Opinion polls give leftwing anti-austerity Syriza party a clear lead, but the party may not win enough seats to govern alone
After five punishing years of austerity and recession, Greeks have begun casting their votes in a high-stakes election that could set their battered country on a collision course with the European Union.
Final opinion polls on Friday showed Syriza, which has pledged to overturn austerity and renegotiate Greece’s debt mountain, with a lead of between four and seven percentage points over its main rival New Democracy, with one poll putting the radical leftist party 10 points clear.
The lesson of the Greek national polls is that austerity must end
There are limits to humiliation. Barring an extraordinary upset, Syriza, a radical leftwing party previously confined to the political margins, will win Sunday’s Greek general election. Last-minute opinion polls gave Syriza a lead of between 4% and 6% over the ruling New Democracy party of prime minister, Antonis Samaras. Its youthful leader, Alexis Tsipras, may not win an outright majority. He may struggle to find coalition partners. But that will not diminish the significance of Syriza’s victory, nor lessen its potentially dramatic implications for Greece and all Europe.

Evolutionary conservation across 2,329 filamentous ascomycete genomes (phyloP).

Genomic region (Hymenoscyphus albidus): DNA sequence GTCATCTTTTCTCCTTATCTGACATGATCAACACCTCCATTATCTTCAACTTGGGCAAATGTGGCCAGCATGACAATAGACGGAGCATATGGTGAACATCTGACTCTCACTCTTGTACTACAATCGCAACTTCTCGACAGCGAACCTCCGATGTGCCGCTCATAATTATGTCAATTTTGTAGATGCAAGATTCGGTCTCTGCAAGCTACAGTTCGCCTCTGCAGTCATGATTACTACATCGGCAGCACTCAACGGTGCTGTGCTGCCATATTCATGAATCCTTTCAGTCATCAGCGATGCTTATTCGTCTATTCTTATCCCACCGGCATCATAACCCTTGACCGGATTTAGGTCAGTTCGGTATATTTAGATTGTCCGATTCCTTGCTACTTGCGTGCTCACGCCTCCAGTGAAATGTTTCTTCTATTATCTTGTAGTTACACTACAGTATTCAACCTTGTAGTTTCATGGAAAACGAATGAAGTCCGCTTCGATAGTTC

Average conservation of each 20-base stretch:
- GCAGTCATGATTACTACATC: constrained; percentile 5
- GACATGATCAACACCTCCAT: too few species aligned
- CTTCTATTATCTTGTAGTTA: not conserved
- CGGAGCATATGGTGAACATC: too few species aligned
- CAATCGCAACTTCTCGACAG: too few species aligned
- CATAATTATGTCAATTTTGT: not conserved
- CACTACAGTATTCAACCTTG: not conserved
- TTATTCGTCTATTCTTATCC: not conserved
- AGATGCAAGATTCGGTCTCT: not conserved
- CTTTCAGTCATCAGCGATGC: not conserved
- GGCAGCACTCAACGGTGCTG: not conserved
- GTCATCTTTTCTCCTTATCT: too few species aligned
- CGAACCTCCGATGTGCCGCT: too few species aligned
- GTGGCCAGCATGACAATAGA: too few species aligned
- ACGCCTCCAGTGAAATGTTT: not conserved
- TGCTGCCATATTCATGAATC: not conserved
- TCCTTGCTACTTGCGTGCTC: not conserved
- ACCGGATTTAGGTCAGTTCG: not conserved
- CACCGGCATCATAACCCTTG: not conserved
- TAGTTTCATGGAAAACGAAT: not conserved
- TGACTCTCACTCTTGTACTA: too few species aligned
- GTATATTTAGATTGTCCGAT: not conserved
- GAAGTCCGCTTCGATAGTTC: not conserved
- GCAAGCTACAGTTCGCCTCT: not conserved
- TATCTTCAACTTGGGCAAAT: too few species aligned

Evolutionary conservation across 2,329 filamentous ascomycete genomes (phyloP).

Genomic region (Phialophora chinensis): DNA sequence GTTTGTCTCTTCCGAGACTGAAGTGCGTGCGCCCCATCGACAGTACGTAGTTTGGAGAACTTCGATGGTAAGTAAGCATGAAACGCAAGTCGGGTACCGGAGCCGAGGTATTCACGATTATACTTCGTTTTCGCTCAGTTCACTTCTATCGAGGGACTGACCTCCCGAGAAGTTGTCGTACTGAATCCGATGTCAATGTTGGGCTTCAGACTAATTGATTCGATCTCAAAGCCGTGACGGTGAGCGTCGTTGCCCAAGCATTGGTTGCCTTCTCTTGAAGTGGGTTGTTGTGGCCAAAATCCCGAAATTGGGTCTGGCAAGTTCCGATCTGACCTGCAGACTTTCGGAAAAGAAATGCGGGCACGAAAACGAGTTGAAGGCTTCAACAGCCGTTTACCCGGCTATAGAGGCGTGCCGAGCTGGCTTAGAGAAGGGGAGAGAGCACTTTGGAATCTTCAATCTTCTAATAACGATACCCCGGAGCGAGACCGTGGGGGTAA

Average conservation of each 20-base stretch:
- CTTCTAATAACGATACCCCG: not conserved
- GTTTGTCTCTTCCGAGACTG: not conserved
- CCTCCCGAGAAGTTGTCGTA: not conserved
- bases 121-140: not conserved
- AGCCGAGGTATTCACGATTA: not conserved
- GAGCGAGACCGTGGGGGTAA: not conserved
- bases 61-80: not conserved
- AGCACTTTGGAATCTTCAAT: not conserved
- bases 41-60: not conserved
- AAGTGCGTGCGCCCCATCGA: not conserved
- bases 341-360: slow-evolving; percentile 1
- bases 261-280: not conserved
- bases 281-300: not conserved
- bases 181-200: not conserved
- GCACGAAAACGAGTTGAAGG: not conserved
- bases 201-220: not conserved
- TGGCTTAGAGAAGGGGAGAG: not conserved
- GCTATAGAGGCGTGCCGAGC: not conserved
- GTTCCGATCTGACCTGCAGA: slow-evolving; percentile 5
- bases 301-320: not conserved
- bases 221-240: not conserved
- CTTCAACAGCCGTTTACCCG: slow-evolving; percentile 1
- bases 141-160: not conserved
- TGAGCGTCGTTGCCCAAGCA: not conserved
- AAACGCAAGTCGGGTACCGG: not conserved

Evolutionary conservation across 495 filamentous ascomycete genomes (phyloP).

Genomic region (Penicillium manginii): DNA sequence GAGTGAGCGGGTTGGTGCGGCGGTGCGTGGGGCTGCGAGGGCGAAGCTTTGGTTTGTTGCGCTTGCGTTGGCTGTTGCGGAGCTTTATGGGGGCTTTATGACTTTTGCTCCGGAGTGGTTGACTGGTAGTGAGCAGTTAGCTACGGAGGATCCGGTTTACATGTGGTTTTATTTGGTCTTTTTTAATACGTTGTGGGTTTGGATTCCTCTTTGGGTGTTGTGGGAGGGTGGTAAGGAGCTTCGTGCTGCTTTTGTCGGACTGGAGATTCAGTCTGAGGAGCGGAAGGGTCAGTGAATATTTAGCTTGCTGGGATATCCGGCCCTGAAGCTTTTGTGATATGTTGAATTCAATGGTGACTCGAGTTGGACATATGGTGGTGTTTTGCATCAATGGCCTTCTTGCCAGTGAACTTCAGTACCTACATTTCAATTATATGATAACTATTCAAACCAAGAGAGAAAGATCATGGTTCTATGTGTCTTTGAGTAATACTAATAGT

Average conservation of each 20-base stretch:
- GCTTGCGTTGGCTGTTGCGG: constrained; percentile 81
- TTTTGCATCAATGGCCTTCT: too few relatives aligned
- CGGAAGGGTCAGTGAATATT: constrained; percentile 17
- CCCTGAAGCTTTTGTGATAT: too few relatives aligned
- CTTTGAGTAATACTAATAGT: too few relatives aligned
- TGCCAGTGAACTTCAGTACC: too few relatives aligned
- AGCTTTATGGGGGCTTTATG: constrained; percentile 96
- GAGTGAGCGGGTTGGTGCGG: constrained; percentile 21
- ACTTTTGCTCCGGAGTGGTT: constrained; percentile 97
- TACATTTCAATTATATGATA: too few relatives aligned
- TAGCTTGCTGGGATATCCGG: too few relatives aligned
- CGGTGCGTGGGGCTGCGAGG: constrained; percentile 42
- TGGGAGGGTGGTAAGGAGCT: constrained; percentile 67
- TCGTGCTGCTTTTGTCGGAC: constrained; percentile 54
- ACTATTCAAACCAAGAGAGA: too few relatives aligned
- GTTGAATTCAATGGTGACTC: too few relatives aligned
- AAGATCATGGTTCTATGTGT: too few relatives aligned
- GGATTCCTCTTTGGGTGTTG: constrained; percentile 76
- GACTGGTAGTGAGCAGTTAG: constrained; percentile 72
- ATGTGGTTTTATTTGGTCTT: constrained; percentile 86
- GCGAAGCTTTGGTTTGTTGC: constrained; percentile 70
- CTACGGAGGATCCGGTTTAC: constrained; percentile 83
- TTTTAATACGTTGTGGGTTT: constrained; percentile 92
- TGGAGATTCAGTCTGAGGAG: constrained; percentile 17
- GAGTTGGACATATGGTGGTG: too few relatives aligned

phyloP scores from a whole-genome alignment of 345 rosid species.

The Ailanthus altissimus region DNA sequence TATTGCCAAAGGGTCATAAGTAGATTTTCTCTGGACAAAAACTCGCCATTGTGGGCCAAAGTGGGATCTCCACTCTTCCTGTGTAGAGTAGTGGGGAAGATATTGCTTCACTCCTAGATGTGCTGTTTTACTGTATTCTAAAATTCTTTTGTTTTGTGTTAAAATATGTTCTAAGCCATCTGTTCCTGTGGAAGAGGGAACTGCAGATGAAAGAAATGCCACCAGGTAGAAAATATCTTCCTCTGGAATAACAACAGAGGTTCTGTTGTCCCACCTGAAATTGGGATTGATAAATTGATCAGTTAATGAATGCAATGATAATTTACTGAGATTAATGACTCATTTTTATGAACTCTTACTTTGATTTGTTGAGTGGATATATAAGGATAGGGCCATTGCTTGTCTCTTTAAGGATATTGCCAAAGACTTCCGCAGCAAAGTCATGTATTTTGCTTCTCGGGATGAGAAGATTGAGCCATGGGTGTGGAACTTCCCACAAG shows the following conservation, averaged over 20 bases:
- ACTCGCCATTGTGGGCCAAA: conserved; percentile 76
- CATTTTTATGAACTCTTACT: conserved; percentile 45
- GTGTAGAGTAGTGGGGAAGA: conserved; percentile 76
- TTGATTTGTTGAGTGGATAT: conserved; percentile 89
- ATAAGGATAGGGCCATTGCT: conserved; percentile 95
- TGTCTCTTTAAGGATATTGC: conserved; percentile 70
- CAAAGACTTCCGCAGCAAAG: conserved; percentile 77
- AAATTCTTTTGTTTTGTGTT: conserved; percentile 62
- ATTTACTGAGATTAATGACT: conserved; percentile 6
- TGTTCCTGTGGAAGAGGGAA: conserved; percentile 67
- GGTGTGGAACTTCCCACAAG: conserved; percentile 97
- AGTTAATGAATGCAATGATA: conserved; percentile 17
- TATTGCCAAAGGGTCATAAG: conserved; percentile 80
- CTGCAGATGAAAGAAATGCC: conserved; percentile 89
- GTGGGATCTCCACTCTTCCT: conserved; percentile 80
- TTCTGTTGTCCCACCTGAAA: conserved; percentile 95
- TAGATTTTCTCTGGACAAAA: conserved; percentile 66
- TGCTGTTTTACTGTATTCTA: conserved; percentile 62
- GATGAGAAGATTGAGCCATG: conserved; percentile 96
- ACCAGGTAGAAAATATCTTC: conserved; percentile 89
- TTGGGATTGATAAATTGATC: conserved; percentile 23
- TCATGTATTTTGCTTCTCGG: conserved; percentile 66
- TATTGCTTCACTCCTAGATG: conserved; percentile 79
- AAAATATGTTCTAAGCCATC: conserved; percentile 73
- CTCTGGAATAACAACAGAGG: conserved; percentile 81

Many explanations can be found for this political upheaval, but humiliation is a good place to start. Since the 2008 crisis, Greeks have been subjected to what many feel is a sustained, brutal and unnecessarily destructive attack on their basic living standards, way of life and national independence. If a country is invaded and occupied by hostile forces, it might expect to lose its freedom and its voice. But the subjugation of Greece, in the name of fiscal responsibility, debt reduction and structural reform, was undertaken by so-called friendly powers, principally, Germany, Europe’s paymaster, and the troika comprising the EU commission, European central bank and IMF. While dictating terms in the form of a €240bn bailout and a swingeing austerity programme, Greece’s new masters forgot that Athens, home of the polis, the original democratic city state of enfranchised citizens, had not lost its power of speech. It had not forfeited its right to resist. Modern Greece is a small country of 11 million people. It was never wealthy. But as its history shows, what Greece has, it holds, or will ever try to do so. Thus Sunday’s elections look set to produce an angry, nationwide outcry from freeborn citizens, saying: this is our country and we want it back. National humiliation must end.
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